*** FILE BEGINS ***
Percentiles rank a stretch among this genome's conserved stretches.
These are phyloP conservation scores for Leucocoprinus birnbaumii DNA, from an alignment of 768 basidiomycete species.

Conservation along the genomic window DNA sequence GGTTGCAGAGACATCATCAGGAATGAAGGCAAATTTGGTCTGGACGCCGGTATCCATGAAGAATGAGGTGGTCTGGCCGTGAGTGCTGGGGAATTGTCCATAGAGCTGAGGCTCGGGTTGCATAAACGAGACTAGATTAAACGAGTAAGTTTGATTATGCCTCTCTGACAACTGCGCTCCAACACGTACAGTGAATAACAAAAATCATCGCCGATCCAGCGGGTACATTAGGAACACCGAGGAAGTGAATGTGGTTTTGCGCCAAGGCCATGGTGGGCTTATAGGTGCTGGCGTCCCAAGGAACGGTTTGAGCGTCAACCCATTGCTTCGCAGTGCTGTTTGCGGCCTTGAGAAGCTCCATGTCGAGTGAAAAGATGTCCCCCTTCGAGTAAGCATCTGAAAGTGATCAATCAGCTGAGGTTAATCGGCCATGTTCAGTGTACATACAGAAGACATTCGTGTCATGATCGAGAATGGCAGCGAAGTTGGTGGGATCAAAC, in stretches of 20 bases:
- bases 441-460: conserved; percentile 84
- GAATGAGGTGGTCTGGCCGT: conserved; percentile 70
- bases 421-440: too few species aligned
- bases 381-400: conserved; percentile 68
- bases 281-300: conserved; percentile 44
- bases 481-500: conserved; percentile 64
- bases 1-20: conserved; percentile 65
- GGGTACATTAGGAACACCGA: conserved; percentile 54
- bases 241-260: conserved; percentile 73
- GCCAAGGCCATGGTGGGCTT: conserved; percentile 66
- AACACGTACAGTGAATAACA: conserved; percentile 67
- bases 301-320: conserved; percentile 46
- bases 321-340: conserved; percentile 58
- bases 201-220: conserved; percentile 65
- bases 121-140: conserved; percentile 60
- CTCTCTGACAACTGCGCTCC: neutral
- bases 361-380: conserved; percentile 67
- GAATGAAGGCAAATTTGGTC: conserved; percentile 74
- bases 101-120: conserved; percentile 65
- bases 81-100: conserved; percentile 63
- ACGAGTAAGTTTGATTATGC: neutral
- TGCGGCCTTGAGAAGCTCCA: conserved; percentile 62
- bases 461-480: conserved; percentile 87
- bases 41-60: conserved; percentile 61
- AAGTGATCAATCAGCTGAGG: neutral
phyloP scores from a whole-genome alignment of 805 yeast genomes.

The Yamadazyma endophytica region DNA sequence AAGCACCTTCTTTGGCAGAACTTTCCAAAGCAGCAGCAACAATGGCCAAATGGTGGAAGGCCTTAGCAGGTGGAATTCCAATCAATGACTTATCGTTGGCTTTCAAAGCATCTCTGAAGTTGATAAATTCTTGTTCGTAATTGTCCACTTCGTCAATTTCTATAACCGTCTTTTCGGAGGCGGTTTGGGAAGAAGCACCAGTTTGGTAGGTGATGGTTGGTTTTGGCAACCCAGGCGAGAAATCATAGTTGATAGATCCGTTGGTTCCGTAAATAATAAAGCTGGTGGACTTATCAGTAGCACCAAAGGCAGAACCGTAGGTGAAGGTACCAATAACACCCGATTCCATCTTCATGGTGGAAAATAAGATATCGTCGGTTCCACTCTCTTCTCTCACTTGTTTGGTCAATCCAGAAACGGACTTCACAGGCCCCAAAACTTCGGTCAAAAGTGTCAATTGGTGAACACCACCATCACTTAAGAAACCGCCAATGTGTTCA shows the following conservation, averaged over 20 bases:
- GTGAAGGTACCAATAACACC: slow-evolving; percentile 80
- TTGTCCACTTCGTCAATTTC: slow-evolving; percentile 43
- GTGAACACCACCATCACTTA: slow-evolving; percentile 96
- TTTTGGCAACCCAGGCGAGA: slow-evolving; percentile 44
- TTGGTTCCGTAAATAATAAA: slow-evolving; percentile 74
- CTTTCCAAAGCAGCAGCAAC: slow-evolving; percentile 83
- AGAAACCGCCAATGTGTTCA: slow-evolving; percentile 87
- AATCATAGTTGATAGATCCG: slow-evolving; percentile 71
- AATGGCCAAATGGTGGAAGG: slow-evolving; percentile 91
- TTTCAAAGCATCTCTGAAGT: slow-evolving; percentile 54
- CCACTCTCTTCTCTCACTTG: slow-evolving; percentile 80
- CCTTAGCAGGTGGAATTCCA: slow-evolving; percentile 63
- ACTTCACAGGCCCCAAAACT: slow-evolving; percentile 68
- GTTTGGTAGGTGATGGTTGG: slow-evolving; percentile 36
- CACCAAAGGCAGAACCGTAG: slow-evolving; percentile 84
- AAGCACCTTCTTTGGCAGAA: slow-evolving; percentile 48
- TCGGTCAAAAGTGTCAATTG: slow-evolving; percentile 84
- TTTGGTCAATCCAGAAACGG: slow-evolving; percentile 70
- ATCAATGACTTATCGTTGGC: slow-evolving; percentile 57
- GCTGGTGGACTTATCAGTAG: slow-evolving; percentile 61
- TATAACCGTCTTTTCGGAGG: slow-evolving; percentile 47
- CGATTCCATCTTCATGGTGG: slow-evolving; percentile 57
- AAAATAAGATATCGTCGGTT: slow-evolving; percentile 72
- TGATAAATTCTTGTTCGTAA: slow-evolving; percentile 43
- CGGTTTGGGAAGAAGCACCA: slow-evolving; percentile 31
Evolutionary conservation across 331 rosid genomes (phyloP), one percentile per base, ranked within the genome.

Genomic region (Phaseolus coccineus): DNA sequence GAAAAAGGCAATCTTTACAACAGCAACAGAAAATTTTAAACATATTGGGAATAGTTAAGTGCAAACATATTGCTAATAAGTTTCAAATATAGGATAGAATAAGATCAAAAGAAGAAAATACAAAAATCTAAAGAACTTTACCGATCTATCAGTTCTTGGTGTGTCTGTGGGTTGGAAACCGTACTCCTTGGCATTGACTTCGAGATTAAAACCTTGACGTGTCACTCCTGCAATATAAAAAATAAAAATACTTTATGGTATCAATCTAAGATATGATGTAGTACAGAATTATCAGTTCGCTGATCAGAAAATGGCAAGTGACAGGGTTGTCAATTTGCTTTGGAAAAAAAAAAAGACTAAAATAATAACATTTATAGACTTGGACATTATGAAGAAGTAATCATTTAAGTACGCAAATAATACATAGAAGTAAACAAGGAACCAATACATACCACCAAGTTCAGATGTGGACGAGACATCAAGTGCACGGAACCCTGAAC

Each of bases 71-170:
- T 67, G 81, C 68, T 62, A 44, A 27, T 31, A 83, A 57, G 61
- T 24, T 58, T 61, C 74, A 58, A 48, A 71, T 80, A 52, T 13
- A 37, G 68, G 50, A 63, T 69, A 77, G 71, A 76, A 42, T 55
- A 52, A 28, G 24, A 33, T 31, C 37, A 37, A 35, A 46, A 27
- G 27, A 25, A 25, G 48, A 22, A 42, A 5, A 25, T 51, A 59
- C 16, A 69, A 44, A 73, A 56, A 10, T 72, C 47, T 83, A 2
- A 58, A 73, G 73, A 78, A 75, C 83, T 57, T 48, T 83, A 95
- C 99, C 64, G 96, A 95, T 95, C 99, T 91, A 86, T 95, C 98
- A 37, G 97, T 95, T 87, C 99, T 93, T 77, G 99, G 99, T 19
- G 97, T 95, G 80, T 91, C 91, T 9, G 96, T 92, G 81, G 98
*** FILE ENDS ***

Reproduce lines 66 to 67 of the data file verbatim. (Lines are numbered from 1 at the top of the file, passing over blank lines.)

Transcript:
- C 99, C 64, G 96, A 95, T 95, C 99, T 91, A 86, T 95, C 98
- A 37, G 97, T 95, T 87, C 99, T 93, T 77, G 99, G 99, T 19